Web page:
Genetic signature may lead to better treatments for pediatric liver cancers
Age alone should not determine whether an older patient with acute myeloid leukemia or myelodysplastic syndrome receives a blood stem cell transplant from a matched donor, researchers of the Center for International Blood and Marrow Transplant Research reported today at the 50th annual meeting of the American Society of Hematology. Patients older than 65 do
Full Post: Age has no impact on survival after bone marrow transplant
Scientists have identified a genetic signature that is remarkably effective at predicting the prognosis of an aggressive liver cancer in children.
The research, published by Cell Press in the December issue of the journal Cancer Cell, may lead to better treatments for pediatric liver cancers.
Hepatoblastoma (HB), the most common liver cancer in children, is associated with abnormal activation of the Wnt/?-catenin signaling pathway. Although the specific details are not clear, Wnt signaling is essential for normal liver development. HB tumors can be comprised of cells that resemble fetal cells or immature progenitor cells but the cellular make-up of the tumor is frequently heterogeneous, precluding its systematic use for guiding treatment or predicting outcome.
“At present, few studies have addressed whether intrinsic biological differences between tumors impact HB prognosis. Moreover, new treatments are urgently needed for advanced stage tumors, and better understanding of HB pathobiology is a prerequisite for developing targeted therapies,” explains senior study author Dr. Marie-Annick Buendia from the Oncogenesis and Molecular Virology Unit at the Pasteur Institute and Inserm Unit in Paris, France.
Dr. Buendia and colleagues used a sophisticated genetic screening technique to investigate the pathogenesis of HB. They found that ?-catenin was linked with two distinct tumor subclasses that reflect early and late phases of prenatal liver development. Further, they discovered a specific genetic signature that was useful for identifying the two tumor subclasses and predicting disease outcome.
The researchers also demonstrated that the highly proliferating, early stage tumors had characteristics associated with stem cells. Activation of Myc, a stem cell marker that is commonly overexpressed in cancer, appeared to play a key role in this tumor subtype. Further, activation of Myc in mice induced tumors that were strikingly similar to the human immature subtype of HB and inhibition of Myc in HB cells impaired tumorigenesis.
“We demonstrate that hepatic differentiation stage and clinical behavior of HB are intimately linked, and we identify an expression signature with dual capacities in recognizing liver developmental stage and predicting disease outcome. These data can be applied to improve clinical management of pediatric liver cancer and develop therapeutic strategies,” concludes Dr. Buendia.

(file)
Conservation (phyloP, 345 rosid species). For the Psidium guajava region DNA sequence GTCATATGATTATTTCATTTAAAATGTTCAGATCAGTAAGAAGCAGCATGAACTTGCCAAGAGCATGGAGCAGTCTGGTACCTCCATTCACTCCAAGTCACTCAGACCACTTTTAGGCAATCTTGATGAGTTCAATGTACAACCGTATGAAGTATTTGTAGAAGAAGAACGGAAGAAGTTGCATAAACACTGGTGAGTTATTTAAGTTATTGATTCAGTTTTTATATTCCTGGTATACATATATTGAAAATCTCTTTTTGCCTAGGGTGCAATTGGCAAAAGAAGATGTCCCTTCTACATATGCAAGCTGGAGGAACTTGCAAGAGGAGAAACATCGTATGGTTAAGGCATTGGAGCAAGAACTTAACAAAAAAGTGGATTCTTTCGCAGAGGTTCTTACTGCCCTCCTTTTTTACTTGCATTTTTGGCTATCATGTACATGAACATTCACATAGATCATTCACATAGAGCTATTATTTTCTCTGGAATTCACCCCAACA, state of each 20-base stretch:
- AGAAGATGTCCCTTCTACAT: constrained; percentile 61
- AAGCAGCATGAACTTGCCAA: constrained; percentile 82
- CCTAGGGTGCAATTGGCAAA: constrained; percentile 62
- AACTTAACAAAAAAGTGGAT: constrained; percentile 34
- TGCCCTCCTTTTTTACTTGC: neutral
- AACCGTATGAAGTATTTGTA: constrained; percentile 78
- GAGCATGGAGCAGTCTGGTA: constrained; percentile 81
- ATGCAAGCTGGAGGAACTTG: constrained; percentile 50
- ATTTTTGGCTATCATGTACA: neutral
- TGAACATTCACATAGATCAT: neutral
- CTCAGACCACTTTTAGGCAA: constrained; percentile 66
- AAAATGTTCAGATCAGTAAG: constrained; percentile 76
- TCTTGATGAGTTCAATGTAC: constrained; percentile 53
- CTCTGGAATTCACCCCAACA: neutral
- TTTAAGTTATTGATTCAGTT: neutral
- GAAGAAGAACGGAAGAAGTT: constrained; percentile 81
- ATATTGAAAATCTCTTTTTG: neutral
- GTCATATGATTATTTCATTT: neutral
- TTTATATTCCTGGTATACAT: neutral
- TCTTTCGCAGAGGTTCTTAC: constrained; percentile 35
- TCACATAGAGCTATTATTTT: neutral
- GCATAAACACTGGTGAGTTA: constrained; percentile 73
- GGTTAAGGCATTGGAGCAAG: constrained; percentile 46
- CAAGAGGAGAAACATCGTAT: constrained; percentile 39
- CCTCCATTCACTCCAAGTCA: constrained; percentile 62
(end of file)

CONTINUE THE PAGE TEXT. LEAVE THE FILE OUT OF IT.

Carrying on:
Researchers in the Duke Institute for Genome Sciences & Policy have developed a model for predicting risk of recurrence in early stage colon cancer patients, and have used the model to also predict sensitivity to chemotherapy and targeted therapy regimens. “These findings have important implications for individualizing therapy,” said Katherine Garman, M.D., a gastroenterology fellow
Full Post: New model predicts risk of recurrence in early stage colon cancer patients
New research in mice and five independent collections of human breast tumors has enabled National Cancer Institute (NCI) scientists to confirm that genes for factors contributing to susceptibility for breast cancer metastasis can be inherited. The new findings support earlier results from the same laboratory and appear in the Jan. 1, 2009, issue of Cancer
Full Post: Inherited factors play key role in breast cancer
A novel protein marker has been found that identifies rare adult liver stem cells, whose ability to regenerate injured liver tissue has the potential for cell-replacement therapy. For the first time, researchers at the University of Pennsylvania School of Medicine led by Linda Greenbaum, MD, Assistant Professor of Medicine in the Division of Gastroenterology, have
Full Post: Discovery of stem cells with potential to regenerate injured liver tissue
After identifying an apparent population of cancer stem cells for neuroblastoma, researchers successfully used a reprogrammed herpes virus to block tumor formation in mice by targeting and killing the cells. Published online Jan. 21 by PLoS (Public Library of Science) One, the study led by Cincinnati Children’s Hospital Medical Center adds to a growing body
Full Post: Engineered virus targets and kills apparent cancer stem cells in neuroblastoma
In human relationships, a certain “spark” often governs whether we prefer one person to another, and critical first impressions can occur within seconds. A team lead by Johns Hopkins researchers has found that cell-to-cell “friendships” operate in much the same way and that dysfunctional bonding is linked to the spread of cancer. The research was
Full Post: Tiny protein provokes healthy bonding between cells